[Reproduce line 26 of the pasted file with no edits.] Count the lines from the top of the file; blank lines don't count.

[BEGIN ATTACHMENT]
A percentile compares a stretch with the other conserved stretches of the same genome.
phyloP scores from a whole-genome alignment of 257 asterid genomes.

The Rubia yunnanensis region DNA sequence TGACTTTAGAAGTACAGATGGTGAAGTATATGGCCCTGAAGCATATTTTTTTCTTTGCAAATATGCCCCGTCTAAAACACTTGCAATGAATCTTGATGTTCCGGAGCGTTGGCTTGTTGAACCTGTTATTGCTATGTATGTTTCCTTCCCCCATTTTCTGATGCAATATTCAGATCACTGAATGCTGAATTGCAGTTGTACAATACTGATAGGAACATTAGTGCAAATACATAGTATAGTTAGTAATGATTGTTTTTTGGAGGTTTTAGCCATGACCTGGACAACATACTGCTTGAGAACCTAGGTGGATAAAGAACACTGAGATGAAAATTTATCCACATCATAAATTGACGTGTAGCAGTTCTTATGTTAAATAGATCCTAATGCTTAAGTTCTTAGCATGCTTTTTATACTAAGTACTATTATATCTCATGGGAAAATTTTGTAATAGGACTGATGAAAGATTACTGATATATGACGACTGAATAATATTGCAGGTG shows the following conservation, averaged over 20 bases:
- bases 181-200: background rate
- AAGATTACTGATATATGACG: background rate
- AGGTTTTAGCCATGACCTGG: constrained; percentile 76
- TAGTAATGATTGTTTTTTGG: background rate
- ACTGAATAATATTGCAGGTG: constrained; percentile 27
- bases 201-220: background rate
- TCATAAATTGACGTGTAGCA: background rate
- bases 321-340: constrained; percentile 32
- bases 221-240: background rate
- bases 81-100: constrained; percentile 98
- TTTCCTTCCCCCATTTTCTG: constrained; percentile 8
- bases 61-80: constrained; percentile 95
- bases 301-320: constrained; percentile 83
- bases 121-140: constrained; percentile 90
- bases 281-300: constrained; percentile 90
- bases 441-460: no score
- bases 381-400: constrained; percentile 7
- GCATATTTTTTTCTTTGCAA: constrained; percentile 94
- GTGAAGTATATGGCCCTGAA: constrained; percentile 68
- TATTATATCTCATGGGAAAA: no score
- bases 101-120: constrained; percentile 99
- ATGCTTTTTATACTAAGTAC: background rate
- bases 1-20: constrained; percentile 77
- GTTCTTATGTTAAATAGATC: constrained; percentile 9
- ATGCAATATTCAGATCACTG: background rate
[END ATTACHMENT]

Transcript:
- bases 1-20: constrained; percentile 77